The strike against Stop & Shop by UFCW workers has almost completely closed the grocery retailer’s New England business. As the Boston Globe reports, even in wealthy communities people aren’t crossing the picket line. In my own neighborhood, parking lots at the two Stop & Shop stores stand as empty at 10.00 am as they normally do at midnight — maybe even emptier, because on a usual midnight the Stop & Shop clean-up crew is working, and delivery trucks are being unloaded. Not now.
How did Ahold-Delhaize, the publicly traded international firm that owns Stop & Shop, so badly misjudge ? As the Globe story notes, if even five percent of Stop & Shop customers get used to shopping elsewhere and don’t come back, it’s terrible for a business that operates on a 1.5 percent profit margin. It’s not as though Stop & Shop has monopoly power. Shoppers have plenty of options, and Stop & Shop prices, on most items, are much higher than at Market Basket, for example; and Market Basket pays its workers better and offers them profit-sharing. I do stuff for a firm that performs contract work for Stop & Shop, and I am now shopping exclusively at Market Basket; the stores I shop at are super busy, and people who may not have shopped there before have to be amazed at the prices, compared to most offerings at Stop & Shop.
How the blazes did Ahold-Delhaize end up in this predicament ? I see a whole host of reasons :
( 1 ) as a publicly traded company, Ahold is, like all the rest, pressured by hedge fund speculators, quick flip day traders, and take-over specialists buying controlling amounts of company stock in order to force “maximizing stock value,” which almost always means squeezing thousands of workers out and cheating the rest, because the quickest way to widen a profit spread is to cut week to week costs. That this kind of very short term earnings boost hurts the company long term is of zero interest to the hedgers and quick flippers, because as soon as the stock price reflects the quick fix, they’re out, letting their buyers hold the wounded bleeding corporate animal their amputations leave behind. The only current way to avoid this kind of extortion is for management to own a controlling block of stock: but these days, few publicly traded corporations enjoy this level of long-term, stable financial commitment.
( 2 ) you do not try to protect corporate profits by squeezing workers at a time when there’s an actual labor shortage, as exists right now. Ahold can’t get replacement workers, because there aren’t any, and its strikers can easily find fill-in work themselves because almost every labor-intensive business needs line people badly.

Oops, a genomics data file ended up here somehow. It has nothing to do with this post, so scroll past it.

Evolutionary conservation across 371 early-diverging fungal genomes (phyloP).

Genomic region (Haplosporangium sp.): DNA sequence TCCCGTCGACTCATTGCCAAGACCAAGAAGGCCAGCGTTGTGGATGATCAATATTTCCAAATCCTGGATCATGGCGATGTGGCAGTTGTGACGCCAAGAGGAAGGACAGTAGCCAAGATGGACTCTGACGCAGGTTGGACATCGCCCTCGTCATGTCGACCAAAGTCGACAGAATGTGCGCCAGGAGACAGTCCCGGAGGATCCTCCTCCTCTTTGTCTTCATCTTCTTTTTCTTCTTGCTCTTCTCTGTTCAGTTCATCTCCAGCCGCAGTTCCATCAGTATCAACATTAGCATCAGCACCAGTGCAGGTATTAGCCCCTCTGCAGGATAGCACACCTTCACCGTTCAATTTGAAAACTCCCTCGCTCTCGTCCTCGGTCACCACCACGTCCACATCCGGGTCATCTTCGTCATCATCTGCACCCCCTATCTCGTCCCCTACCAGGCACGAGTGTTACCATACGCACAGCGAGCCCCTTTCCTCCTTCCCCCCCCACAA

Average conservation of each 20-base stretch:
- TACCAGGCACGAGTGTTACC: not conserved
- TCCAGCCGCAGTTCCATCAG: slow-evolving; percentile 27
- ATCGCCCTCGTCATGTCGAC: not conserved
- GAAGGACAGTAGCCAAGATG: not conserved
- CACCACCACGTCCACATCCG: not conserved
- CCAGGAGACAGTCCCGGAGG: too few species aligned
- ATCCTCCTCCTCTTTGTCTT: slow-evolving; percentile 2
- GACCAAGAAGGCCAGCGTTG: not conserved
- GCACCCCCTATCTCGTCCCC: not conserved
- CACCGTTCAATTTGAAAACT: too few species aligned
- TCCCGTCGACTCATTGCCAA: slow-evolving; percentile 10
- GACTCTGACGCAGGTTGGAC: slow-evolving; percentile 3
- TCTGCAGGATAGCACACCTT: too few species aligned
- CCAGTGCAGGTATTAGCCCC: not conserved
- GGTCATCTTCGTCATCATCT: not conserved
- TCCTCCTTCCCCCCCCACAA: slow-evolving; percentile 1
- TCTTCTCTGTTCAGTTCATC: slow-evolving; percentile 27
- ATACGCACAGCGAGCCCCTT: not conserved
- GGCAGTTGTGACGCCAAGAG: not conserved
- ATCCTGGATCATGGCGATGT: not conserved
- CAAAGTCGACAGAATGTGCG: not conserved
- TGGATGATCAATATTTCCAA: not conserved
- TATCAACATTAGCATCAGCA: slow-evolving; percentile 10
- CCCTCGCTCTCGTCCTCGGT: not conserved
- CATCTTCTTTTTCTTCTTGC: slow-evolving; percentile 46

( 3 ) the past two years, almost every kind of labor action, from teachers to utility workers to hotel and university service workers, has ended up a big win for the strikers. Did Ahold-Delhaize think things would be different ? For a business surrounded by easily accessible competition ?
( 4 ) If you operate a labor-intensive business, you have to accept that your workers are your asset — almost by definition. You cannot see them as a cost item, because that view leads to where Ahold is now. You really must follow the lead of Costco, Trader Joe’s, Target, and Market Basket : pay your workers a much higher wage than the minimum, offer stronger benefits and longer paid vacations than standard, and give every vested employee a profit sharing participation. This last item especially seems crucial. If your employee has an ownership stake in your success, she will work with some enthusiasm and also not seek a better job as quickly as possible, as many workers now do because they have to, given the minimal level of pay too many labor-intense businesses impose.
( 5 ) even a labor-intense business has to think beyond its niche. Business models aren’t guaranteed. Competition and innovation affect them. Grocery stores can’t continue to offer every sort of product on a very thin markup because far too many shoppers these days prefer special items that a general store can’t market as efficiently as a specialty store. Specialty retailers offer stuff that shoppers see as superior quality at premium prices — think Starbucks, Trader Joe’s, Whole Foods, but also small, local, one or two-location stores — and even people who use food stamps and thus have to budget rigorously are willing to buy less quantity in favor of higher quality, because who likes goods inferior ? No one that I know. Ahold stores offer specialty items that differ from store to store, but too much of what they try to sell doesn’t sell; every cycle, their reset teams remove tons of, discontinued items — called “disco” — that did not sell but occupied shelf space and required much worker time to stock. (You’ve seen, I’m sure, those workers stocking 22 aisles of stuff; they do it all day long, from 7 am to 9 pm.) Specialty stores enjoy much more efficient control over their stock. Because they appeal to niche markets, they offer only products in that niche, which means that they have much less product to waste work time discontinuing because it didn’t sell. Ahold operates almost like a consignment store : a product gets a shelf space — which shelf and where on it is decided by a computer-generated shelf plan — and if it sells, great; if not, it is de-shelved. Yet Ahold is NOT a consignment store. Consignment stores are specialty retailers. Consigned goods are all that they offer, and they are usually very small operations with very few staff who work mostly on commission. Ahold can’t do that. If it wants to offer specialty goods within its store space, it probably should lease out a portion to a concession operation — assuming that union rules allow it.
All of the above explain, I hope, the predicament that Ahold finds itself in and for which it has no answer except the huge blunder it now has to find a way out of.
—- Mike Freedberg / Here and Sphere